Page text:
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Q&A with Bob Polomski 22

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Extension Consumer Horticulturist, Clemson University

Four Japanese plum trees came with my new home. This is my second year with them and I haven't seen any fruit. What should I do? –F.R., East Windsor, NJ

Answer: Most Japanese plums (Prunus salicina) are self-infertile, meaning they are unable to set fruit if pollinated by their own pollen. If your four trees are all the same variety, you will need another compatible variety whose bloom time coincides with the trees you have. Plant a pollenizer within 100 yards of your trees. ‘Santa Rosa’ (early season), ‘Redheart’ (midseason), and ‘Wickson’ (late season) are good pollenizers for many Japanese plum varieties. In general, European plums (P. domestica) are self-fertile, although there is often an improvement in both yield and fruit quality with cross-pollination.

Your lack of fruit could also be the result of a late-spring freeze that killed the flowers. Japanese plums bloom earlier in the spring than European plums, and temperatures of 27°F will kill open flowers.

Finally, windy, rainy, and cold temperatures may have hampered the flight of honeybees and other insects, and thus prevented pollination.

I know that many annuals bloom all summer long, but are there hardy perennials that do as well? –R.L., Morton, PA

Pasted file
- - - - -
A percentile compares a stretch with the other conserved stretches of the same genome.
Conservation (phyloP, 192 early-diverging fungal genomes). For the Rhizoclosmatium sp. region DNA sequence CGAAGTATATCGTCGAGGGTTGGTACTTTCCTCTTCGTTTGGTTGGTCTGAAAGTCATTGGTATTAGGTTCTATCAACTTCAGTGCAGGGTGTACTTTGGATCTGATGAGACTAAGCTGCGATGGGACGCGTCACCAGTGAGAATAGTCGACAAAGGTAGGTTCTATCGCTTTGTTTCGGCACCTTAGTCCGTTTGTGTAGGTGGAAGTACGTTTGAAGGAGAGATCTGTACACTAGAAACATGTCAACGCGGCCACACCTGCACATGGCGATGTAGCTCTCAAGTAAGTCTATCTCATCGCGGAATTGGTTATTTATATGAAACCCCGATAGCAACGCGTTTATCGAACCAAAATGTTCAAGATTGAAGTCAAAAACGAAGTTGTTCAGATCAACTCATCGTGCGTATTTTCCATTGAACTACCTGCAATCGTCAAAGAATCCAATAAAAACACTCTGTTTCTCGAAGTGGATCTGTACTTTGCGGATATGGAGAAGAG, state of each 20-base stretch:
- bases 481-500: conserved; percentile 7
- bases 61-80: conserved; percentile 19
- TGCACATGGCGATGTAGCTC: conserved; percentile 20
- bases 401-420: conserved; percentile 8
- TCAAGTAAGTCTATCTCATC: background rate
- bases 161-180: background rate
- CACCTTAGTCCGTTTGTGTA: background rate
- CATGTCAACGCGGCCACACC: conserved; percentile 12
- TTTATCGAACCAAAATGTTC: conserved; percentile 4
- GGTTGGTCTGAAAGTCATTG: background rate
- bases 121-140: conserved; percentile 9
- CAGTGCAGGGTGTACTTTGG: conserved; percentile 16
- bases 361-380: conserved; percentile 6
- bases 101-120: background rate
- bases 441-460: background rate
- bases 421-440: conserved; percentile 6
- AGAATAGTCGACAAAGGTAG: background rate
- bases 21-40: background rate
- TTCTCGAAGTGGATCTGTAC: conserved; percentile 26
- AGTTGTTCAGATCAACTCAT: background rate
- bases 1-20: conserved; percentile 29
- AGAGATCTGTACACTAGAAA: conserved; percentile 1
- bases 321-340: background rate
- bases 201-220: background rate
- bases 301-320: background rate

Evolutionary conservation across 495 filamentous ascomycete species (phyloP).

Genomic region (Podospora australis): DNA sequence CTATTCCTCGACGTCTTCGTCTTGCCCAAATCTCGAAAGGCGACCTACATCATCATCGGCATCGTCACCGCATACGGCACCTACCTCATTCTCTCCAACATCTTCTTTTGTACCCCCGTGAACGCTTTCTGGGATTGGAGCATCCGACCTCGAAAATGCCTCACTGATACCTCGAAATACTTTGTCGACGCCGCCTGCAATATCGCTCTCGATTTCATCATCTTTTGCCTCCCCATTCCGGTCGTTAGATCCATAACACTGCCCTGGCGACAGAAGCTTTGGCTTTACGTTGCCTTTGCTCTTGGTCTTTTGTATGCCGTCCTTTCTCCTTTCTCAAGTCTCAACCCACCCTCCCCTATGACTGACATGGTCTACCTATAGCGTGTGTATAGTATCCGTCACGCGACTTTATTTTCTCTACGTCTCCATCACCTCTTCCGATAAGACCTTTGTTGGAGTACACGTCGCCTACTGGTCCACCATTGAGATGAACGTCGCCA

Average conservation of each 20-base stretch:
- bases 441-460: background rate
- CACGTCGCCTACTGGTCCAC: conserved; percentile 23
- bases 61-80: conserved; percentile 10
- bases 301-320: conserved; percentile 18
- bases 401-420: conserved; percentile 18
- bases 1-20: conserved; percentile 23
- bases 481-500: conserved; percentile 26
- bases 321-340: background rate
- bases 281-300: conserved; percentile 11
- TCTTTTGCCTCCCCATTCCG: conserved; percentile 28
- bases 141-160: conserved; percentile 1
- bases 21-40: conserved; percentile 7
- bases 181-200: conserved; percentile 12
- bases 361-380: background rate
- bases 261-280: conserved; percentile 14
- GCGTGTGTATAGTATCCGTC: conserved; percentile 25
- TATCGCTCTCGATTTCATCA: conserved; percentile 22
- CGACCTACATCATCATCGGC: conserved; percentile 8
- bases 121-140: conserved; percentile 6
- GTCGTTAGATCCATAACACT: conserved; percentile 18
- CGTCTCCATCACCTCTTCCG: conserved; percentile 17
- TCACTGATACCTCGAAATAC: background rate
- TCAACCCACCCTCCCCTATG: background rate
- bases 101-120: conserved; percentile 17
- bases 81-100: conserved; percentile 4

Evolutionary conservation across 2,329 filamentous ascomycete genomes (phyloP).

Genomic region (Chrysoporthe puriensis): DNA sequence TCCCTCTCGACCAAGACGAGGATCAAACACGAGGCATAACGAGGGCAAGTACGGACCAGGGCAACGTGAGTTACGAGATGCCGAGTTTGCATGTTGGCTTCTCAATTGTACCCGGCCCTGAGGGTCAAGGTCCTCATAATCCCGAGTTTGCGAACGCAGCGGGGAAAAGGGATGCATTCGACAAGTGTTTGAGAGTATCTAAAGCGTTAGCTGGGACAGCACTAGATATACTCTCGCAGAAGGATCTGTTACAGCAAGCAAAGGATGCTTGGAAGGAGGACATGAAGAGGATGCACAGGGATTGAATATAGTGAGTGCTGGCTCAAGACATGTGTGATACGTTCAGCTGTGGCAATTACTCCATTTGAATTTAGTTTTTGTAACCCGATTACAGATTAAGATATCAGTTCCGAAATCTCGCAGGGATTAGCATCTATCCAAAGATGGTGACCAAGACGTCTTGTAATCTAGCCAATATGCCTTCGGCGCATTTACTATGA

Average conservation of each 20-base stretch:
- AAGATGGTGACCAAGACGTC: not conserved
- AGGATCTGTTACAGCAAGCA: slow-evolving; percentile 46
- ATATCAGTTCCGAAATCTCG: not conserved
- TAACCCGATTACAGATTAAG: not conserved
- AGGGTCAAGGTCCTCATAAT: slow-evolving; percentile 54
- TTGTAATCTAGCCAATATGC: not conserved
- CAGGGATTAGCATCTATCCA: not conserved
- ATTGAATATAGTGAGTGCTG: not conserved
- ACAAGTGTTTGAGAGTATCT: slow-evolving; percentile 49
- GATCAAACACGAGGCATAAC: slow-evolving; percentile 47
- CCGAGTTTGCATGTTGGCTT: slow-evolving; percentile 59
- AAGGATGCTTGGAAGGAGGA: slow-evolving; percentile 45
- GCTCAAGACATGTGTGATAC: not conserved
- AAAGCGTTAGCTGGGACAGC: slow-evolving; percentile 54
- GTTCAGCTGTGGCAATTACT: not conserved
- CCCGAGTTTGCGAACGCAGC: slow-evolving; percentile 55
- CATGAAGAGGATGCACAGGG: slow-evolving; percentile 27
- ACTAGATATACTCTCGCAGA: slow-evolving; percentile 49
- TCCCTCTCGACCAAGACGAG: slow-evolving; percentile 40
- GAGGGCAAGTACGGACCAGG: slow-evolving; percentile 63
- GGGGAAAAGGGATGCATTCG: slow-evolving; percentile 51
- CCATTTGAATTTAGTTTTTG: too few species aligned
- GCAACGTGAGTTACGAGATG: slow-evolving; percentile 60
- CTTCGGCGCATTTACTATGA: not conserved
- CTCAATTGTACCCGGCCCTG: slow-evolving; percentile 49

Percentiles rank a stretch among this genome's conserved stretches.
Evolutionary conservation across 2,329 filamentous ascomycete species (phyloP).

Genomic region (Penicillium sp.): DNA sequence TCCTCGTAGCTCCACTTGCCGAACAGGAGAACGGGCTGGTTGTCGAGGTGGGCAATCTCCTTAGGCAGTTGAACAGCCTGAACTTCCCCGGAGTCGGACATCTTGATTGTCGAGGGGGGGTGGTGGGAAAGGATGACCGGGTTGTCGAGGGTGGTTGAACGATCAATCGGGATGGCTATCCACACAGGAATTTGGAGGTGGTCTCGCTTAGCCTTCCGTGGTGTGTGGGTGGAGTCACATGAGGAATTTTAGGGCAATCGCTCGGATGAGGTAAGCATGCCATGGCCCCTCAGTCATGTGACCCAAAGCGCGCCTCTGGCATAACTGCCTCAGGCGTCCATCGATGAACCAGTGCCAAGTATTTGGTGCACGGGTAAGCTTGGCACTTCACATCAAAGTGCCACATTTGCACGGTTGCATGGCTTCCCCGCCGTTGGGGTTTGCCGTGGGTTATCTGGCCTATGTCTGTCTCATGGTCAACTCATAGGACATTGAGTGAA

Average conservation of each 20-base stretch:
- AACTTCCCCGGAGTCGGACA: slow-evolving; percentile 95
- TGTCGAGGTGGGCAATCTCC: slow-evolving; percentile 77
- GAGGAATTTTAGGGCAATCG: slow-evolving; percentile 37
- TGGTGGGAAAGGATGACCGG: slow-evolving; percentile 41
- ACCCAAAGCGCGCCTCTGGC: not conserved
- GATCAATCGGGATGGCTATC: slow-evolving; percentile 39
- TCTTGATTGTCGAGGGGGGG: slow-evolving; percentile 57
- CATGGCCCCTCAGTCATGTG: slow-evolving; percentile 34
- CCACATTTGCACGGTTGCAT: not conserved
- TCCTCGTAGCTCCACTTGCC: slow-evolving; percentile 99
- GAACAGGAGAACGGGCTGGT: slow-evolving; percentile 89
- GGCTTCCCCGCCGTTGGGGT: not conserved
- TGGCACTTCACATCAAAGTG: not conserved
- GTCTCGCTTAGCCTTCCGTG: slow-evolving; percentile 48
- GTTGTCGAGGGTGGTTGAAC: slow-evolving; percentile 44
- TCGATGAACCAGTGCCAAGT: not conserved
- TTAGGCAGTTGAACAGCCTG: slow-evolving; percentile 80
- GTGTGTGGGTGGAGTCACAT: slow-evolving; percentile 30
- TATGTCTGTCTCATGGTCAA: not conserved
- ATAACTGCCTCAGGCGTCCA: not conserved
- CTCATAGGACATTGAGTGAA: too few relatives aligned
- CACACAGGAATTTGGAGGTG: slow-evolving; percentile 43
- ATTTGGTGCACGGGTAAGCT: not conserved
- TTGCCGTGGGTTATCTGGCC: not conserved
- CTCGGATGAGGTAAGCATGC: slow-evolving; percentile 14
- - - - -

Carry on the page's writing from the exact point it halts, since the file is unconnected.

Answer: Provided you deadhead regularly and water during dry spells, you can expect to get several months of steady or intermittent bloom from the following sun lovers: Achillea millefolium ‘Fire King’ and ‘Apple-blossom’, A. filipendulina ‘Coronation Gold’, Anaphalis triplinervis (pearly everlasting), Aster xfrikartii ‘Monch’, Chrysogonum vir-ginianum ‘Mark Viette’ (green and gold), Ceratostigma plumbaginoides (leadwort), Coreopsis verticillata ‘Moonbeam’ and ‘Zagreb’, Echinacea purpurea ‘Magnus’ (purple coneflower), Gaura lindheimeri, Geranium sanguineum, Helenium autumnale ‘Red Army’, reblooming daylilies such as Hemero-callis ‘Stella de Oro’, ‘Happy Returns’, ‘Lemon Lollypop’, ‘Penny's Worth’, Hibiscus moscheutos (rose mallow), Rudbeckia fulgida ‘Goldsturm’, Perovskia atriplicifolia (Russian sage), Scabiosa ‘Butterfly Blue’, Salvia xsuperba (meadow sage), Sedum ‘Autumn Joy’, and Veronica longifolia ‘Sunny Border Blue’.